The first subpoena seeking testimonies for the French probe into alleged kickbacks to a Malaysian political figure over the the 2002 purchase of a pair of Scorpene submarines, has been delivered last night, according to NGO Suaram.
“As we sit at the dinner tables right this moment, a subpoena is on the way to Mr Jasbir Singh Chahl’s house.
“The case is moving forward more concretely,” announced Suaram coordinator Cynthia Gabriel who is spearheading the case for the human rights NGO.
Speaking at a fundraising dinner for their project ‘Ops Scorpene’, Gabriel said Jasbir was Abdul Razak Baginda’s right-hand man in Perimekar, the company that acted as the conduit for the procurement of the submarines, through which over RM500 million in alleged “commissions” have been channelled.
Suaram was the interested party that lodged a complaint with the French judiciary to start the probe into the alleged illegal kickbacks on the sale of the submarines from French shipbuilder DCNS.
The French courts had ruled that the NGO has locus standi to initiate the proceedings as a body concerned about transparency and corruption in Malaysia.
Abdul Razak himself was the close confidante of then defence minister and present prime minister Najib Razak .
The former stands accused of accepting millions in “consultancy fees” on Najib’s behalf allegedly to ‘grease’ the deal.
Gabriel said that Jasbir was privy to a lot of information about the deal as he was point-man in the negotiations between DCNS and Perimekar.
“He has confirmed his cooperation with us,” Gabriel said further, expressing anticipation that his insider’s testimony would shed more light into the Scorpene scandal.
Gabriel explained that Jasbir was the first in Suaram’s list of witnesses accepted by the French inquiry, with other subpoenas to follow suit.
Others named as witnesses include Abdul Razak (left) himself, his wife Mazlinda Makhzan who is a director at Perimekar, Najib, current defence minister Ahmad Zahid Hamidi, private investigator P Balasubramaniam and former Perimekar director Lodin Wok Kamarudin.
She however explained to the audience that the proceedings is still at the preliminary stage, akin to the initial stage of opening an investigation paper, albeit performed by the French judiciary and not by law enforcement authorities.
The French judiciary had agreed to follow through with the inquiry after France’s state prosecutor dropped investigations into the complaint, some claim due to political and diplomatic pressure.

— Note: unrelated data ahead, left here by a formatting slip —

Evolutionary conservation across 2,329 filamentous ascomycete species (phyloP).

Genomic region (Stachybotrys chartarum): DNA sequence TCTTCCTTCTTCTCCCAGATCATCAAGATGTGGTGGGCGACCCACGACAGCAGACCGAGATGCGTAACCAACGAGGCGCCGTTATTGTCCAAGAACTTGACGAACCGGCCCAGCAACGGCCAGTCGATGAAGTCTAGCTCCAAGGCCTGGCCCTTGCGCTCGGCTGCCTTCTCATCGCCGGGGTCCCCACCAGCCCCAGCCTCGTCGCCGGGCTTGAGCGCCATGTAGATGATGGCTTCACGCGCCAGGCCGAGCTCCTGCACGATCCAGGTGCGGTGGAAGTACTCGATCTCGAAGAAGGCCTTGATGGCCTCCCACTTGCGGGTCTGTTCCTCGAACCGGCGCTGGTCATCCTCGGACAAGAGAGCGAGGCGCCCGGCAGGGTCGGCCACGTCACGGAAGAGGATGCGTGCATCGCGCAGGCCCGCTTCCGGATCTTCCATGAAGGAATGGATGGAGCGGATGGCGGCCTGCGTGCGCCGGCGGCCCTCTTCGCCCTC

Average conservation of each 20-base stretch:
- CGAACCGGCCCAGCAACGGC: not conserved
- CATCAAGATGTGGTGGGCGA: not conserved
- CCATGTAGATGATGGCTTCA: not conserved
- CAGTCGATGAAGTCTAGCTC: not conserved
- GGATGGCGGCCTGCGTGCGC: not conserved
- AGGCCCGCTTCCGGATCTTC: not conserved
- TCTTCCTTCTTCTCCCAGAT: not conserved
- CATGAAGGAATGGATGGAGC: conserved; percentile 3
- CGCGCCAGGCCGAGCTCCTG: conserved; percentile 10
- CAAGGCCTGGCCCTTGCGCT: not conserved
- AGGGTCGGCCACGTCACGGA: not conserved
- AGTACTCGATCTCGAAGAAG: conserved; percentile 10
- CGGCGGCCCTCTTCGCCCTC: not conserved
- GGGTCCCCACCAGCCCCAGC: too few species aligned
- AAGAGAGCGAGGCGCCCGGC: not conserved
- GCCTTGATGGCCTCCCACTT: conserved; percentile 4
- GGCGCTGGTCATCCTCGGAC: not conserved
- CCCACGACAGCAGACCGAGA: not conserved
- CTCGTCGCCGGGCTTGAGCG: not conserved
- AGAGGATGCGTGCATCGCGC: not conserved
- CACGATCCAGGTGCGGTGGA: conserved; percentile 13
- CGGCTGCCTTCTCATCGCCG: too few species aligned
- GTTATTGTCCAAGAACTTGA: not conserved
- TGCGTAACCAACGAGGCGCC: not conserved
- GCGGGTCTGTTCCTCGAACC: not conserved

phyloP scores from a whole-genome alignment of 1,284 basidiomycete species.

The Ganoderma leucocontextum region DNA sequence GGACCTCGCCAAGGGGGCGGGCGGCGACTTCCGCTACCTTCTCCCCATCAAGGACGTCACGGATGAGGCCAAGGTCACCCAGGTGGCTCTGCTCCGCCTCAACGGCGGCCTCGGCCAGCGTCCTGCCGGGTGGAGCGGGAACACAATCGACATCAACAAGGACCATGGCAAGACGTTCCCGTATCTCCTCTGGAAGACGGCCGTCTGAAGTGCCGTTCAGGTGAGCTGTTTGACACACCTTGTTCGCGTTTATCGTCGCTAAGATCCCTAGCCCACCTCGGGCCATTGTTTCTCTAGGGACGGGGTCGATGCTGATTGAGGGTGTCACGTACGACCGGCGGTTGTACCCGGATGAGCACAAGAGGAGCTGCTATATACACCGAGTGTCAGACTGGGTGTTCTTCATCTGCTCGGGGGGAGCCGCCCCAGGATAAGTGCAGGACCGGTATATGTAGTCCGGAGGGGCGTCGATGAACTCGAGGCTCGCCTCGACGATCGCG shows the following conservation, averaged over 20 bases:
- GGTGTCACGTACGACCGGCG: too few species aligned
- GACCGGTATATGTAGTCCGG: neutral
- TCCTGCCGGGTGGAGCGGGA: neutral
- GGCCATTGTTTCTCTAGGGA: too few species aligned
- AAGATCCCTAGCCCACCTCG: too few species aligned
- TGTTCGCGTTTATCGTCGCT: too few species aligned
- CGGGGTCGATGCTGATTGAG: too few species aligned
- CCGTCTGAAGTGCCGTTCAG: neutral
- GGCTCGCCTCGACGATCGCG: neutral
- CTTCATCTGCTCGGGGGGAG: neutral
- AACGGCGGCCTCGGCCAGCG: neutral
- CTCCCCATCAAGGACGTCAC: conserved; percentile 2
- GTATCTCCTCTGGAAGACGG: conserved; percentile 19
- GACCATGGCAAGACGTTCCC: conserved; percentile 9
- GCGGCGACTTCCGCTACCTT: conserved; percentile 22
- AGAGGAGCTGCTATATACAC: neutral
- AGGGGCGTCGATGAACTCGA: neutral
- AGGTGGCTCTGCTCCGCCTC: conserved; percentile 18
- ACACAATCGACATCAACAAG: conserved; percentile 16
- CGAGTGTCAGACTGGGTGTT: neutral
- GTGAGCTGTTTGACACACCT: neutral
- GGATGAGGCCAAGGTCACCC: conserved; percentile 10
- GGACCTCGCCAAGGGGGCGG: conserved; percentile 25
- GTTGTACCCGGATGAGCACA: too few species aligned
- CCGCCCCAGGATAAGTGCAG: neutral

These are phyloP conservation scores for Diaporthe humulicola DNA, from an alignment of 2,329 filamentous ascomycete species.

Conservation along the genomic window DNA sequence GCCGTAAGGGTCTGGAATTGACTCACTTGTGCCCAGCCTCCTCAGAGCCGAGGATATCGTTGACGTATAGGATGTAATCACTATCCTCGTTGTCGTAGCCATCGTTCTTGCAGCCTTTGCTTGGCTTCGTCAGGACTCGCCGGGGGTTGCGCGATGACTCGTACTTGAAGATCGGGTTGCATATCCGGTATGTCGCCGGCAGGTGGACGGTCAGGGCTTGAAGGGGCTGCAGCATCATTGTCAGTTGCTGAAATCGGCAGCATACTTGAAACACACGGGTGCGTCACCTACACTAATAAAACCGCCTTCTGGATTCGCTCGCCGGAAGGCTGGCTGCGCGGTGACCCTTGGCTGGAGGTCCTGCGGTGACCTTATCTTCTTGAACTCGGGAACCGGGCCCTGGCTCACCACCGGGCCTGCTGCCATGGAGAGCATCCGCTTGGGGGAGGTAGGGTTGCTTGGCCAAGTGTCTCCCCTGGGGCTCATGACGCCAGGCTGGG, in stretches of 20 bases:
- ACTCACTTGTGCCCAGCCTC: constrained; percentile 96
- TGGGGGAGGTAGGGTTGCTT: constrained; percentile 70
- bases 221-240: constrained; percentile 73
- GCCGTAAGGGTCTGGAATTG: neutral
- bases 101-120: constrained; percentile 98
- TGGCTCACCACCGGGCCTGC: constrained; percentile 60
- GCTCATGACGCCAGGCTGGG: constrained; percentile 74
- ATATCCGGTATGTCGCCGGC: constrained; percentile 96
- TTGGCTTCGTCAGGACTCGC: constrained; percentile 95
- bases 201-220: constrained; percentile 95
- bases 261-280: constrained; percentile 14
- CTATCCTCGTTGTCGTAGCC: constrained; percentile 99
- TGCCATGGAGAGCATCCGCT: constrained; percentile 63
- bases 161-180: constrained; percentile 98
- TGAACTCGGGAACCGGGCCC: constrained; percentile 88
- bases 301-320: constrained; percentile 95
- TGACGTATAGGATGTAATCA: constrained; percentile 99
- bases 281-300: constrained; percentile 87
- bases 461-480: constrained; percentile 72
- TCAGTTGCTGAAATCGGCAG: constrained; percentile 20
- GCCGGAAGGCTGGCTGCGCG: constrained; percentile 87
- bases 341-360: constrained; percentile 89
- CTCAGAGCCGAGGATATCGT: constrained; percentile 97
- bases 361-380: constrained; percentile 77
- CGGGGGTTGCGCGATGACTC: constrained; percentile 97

The dinner that was attended by over 1,000 donors, supporters and volunteers involved in efforts to uncover the alleged corruption behind the deal, dubbed ‘Ops Scorpene’, saw over RM200,000 raised for their French probe war chest.
The funds were raised through ticket sales and auctions.
Ten exclusive green T-shirts with artwork depicting the Scorpene saga were sold off ranging from RM300 to RM2,000 each, while a painting by local political cartoonist Zunar (right) was auctioned off for RM5,000.
Gabriel explained that the funds will mostly go to the retainer for their French lawyers William Bourdon and Joseph Breham, which can run up to RM12,000 a month, as well as legal, translation, travel and other expenses.
She said that in line with Suaram’s policy of transparency, the full accounting of all funds collected and spent are listed in a financial report on their website.
Bourdon made a cameo appearance during the dinner via a long distance phone call, expressing his regret that he cannot be with the audience last night.
He said he is confident that the inquiry will soon shed more light into the scandal and eventually bring those in the wrong to justice.
The case has already uncovered a continent-crossing trail that spans from France to Pakistan to Maltato Malaysian shores.
The Malaysian government deported Bourdon last year for allegedly abusing the terms of his social visit pass after speaking at a Suaram dinner, and has been allegedly denied a work permit to enter Malaysia in relation to the Scorpene case.
‘Suaram not opposition tool’
Earlier, Suaram executive director E Nalini hit out at those who disparaged the NGO and its efforts, vehemently denying the “false allegations” that the NGO is an opposition tool and had been paid to pursue the scandal.
“I take affront at these outright (allegations), which do not mention the support (we have received) from ordinary Malaysians.”
She argued that they had invited opposition personalities to their function as they have shown consistent support for Suaram’s fight against corruption, something she claimed BN politicians had shown only lukewarm interest in.
“We are open to any support in the fight against corruption,” she said, reminding that the fight is not Suaram’s but one that is on the behalf of all ordinary Malaysians interested in ending corruption.
Also present at the dinner were several opposition politicians, three of whom also addressed the audience: PKR Subang MP R Sivarasa, PAS deputy president Mohamad Sabu and DAP national publicity director Tony Pua.
All three spoke about the deplorable state of corruption in the country, whose perpetrators walk away scot-free, urging the audience to vote Pakatan into Putrajaya in the upcoming 13th general election to put an end to this